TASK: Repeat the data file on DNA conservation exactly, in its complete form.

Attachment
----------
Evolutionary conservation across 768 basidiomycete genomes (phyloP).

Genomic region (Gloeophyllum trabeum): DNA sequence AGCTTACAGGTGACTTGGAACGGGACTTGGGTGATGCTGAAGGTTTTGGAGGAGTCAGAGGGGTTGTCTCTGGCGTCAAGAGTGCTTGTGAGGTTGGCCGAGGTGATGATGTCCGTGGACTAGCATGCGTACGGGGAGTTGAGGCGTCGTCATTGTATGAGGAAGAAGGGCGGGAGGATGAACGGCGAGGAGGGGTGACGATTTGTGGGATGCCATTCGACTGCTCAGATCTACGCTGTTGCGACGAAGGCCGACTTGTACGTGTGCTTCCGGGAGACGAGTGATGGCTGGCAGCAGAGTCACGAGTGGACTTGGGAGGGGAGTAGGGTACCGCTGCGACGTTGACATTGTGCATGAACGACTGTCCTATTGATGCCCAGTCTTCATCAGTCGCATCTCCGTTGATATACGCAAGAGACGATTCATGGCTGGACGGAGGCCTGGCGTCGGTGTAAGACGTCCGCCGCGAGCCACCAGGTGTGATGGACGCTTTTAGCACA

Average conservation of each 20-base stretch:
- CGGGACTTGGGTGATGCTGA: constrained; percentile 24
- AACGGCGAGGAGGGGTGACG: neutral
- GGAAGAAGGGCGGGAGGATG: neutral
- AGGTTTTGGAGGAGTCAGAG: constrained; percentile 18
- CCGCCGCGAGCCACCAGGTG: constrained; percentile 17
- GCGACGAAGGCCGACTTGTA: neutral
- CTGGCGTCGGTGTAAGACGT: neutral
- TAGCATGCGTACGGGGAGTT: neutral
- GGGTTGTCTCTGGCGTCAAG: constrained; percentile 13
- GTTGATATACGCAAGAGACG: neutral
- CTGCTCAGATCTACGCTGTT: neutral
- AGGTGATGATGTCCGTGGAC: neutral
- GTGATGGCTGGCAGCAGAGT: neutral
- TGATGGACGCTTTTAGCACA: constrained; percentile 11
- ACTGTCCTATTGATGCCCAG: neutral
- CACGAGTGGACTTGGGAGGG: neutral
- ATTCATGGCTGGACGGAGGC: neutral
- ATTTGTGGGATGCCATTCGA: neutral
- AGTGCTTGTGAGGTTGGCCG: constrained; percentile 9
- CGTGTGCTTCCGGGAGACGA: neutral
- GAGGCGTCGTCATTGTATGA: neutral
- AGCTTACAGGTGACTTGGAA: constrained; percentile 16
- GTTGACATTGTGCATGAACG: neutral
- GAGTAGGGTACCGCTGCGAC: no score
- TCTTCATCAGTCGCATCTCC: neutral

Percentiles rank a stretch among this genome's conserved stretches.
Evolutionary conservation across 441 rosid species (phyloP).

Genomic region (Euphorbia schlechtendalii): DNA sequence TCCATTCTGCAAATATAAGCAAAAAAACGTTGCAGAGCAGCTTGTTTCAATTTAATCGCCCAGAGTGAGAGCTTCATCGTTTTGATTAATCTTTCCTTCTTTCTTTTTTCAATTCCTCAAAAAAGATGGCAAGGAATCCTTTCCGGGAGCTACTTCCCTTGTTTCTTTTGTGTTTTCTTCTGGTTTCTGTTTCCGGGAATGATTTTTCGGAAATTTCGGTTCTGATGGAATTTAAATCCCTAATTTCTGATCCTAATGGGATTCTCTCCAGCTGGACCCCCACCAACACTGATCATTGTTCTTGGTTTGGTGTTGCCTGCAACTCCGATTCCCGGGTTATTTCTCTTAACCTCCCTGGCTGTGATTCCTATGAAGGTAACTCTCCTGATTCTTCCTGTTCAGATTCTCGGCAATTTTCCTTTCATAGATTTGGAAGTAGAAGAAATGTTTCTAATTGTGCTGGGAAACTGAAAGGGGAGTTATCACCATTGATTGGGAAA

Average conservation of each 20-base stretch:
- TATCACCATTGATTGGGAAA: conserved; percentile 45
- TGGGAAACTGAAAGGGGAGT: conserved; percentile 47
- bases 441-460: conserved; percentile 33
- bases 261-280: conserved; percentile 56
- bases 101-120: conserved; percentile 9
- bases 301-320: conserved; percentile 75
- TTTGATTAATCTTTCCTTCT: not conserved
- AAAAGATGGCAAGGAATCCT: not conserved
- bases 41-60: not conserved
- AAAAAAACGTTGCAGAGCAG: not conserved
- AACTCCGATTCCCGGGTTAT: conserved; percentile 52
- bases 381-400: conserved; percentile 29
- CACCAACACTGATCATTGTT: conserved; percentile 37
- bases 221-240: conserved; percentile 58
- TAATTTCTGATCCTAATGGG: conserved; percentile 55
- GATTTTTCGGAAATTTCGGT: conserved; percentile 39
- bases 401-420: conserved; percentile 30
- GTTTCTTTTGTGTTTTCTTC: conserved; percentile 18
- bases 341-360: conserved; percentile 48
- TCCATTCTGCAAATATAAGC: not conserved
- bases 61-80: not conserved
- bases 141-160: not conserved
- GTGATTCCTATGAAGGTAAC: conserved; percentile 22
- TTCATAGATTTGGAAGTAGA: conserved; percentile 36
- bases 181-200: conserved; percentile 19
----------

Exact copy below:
Evolutionary conservation across 768 basidiomycete genomes (phyloP).

Genomic region (Gloeophyllum trabeum): DNA sequence AGCTTACAGGTGACTTGGAACGGGACTTGGGTGATGCTGAAGGTTTTGGAGGAGTCAGAGGGGTTGTCTCTGGCGTCAAGAGTGCTTGTGAGGTTGGCCGAGGTGATGATGTCCGTGGACTAGCATGCGTACGGGGAGTTGAGGCGTCGTCATTGTATGAGGAAGAAGGGCGGGAGGATGAACGGCGAGGAGGGGTGACGATTTGTGGGATGCCATTCGACTGCTCAGATCTACGCTGTTGCGACGAAGGCCGACTTGTACGTGTGCTTCCGGGAGACGAGTGATGGCTGGCAGCAGAGTCACGAGTGGACTTGGGAGGGGAGTAGGGTACCGCTGCGACGTTGACATTGTGCATGAACGACTGTCCTATTGATGCCCAGTCTTCATCAGTCGCATCTCCGTTGATATACGCAAGAGACGATTCATGGCTGGACGGAGGCCTGGCGTCGGTGTAAGACGTCCGCCGCGAGCCACCAGGTGTGATGGACGCTTTTAGCACA

Average conservation of each 20-base stretch:
- CGGGACTTGGGTGATGCTGA: constrained; percentile 24
- AACGGCGAGGAGGGGTGACG: neutral
- GGAAGAAGGGCGGGAGGATG: neutral
- AGGTTTTGGAGGAGTCAGAG: constrained; percentile 18
- CCGCCGCGAGCCACCAGGTG: constrained; percentile 17
- GCGACGAAGGCCGACTTGTA: neutral
- CTGGCGTCGGTGTAAGACGT: neutral
- TAGCATGCGTACGGGGAGTT: neutral
- GGGTTGTCTCTGGCGTCAAG: constrained; percentile 13
- GTTGATATACGCAAGAGACG: neutral
- CTGCTCAGATCTACGCTGTT: neutral
- AGGTGATGATGTCCGTGGAC: neutral
- GTGATGGCTGGCAGCAGAGT: neutral
- TGATGGACGCTTTTAGCACA: constrained; percentile 11
- ACTGTCCTATTGATGCCCAG: neutral
- CACGAGTGGACTTGGGAGGG: neutral
- ATTCATGGCTGGACGGAGGC: neutral
- ATTTGTGGGATGCCATTCGA: neutral
- AGTGCTTGTGAGGTTGGCCG: constrained; percentile 9
- CGTGTGCTTCCGGGAGACGA: neutral
- GAGGCGTCGTCATTGTATGA: neutral
- AGCTTACAGGTGACTTGGAA: constrained; percentile 16
- GTTGACATTGTGCATGAACG: neutral
- GAGTAGGGTACCGCTGCGAC: no score
- TCTTCATCAGTCGCATCTCC: neutral

Percentiles rank a stretch among this genome's conserved stretches.
Evolutionary conservation across 441 rosid species (phyloP).

Genomic region (Euphorbia schlechtendalii): DNA sequence TCCATTCTGCAAATATAAGCAAAAAAACGTTGCAGAGCAGCTTGTTTCAATTTAATCGCCCAGAGTGAGAGCTTCATCGTTTTGATTAATCTTTCCTTCTTTCTTTTTTCAATTCCTCAAAAAAGATGGCAAGGAATCCTTTCCGGGAGCTACTTCCCTTGTTTCTTTTGTGTTTTCTTCTGGTTTCTGTTTCCGGGAATGATTTTTCGGAAATTTCGGTTCTGATGGAATTTAAATCCCTAATTTCTGATCCTAATGGGATTCTCTCCAGCTGGACCCCCACCAACACTGATCATTGTTCTTGGTTTGGTGTTGCCTGCAACTCCGATTCCCGGGTTATTTCTCTTAACCTCCCTGGCTGTGATTCCTATGAAGGTAACTCTCCTGATTCTTCCTGTTCAGATTCTCGGCAATTTTCCTTTCATAGATTTGGAAGTAGAAGAAATGTTTCTAATTGTGCTGGGAAACTGAAAGGGGAGTTATCACCATTGATTGGGAAA

Average conservation of each 20-base stretch:
- TATCACCATTGATTGGGAAA: conserved; percentile 45
- TGGGAAACTGAAAGGGGAGT: conserved; percentile 47
- bases 441-460: conserved; percentile 33
- bases 261-280: conserved; percentile 56
- bases 101-120: conserved; percentile 9
- bases 301-320: conserved; percentile 75
- TTTGATTAATCTTTCCTTCT: not conserved
- AAAAGATGGCAAGGAATCCT: not conserved
- bases 41-60: not conserved
- AAAAAAACGTTGCAGAGCAG: not conserved
- AACTCCGATTCCCGGGTTAT: conserved; percentile 52
- bases 381-400: conserved; percentile 29
- CACCAACACTGATCATTGTT: conserved; percentile 37
- bases 221-240: conserved; percentile 58
- TAATTTCTGATCCTAATGGG: conserved; percentile 55
- GATTTTTCGGAAATTTCGGT: conserved; percentile 39
- bases 401-420: conserved; percentile 30
- GTTTCTTTTGTGTTTTCTTC: conserved; percentile 18
- bases 341-360: conserved; percentile 48
- TCCATTCTGCAAATATAAGC: not conserved
- bases 61-80: not conserved
- bases 141-160: not conserved
- GTGATTCCTATGAAGGTAAC: conserved; percentile 22
- TTCATAGATTTGGAAGTAGA: conserved; percentile 36
- bases 181-200: conserved; percentile 19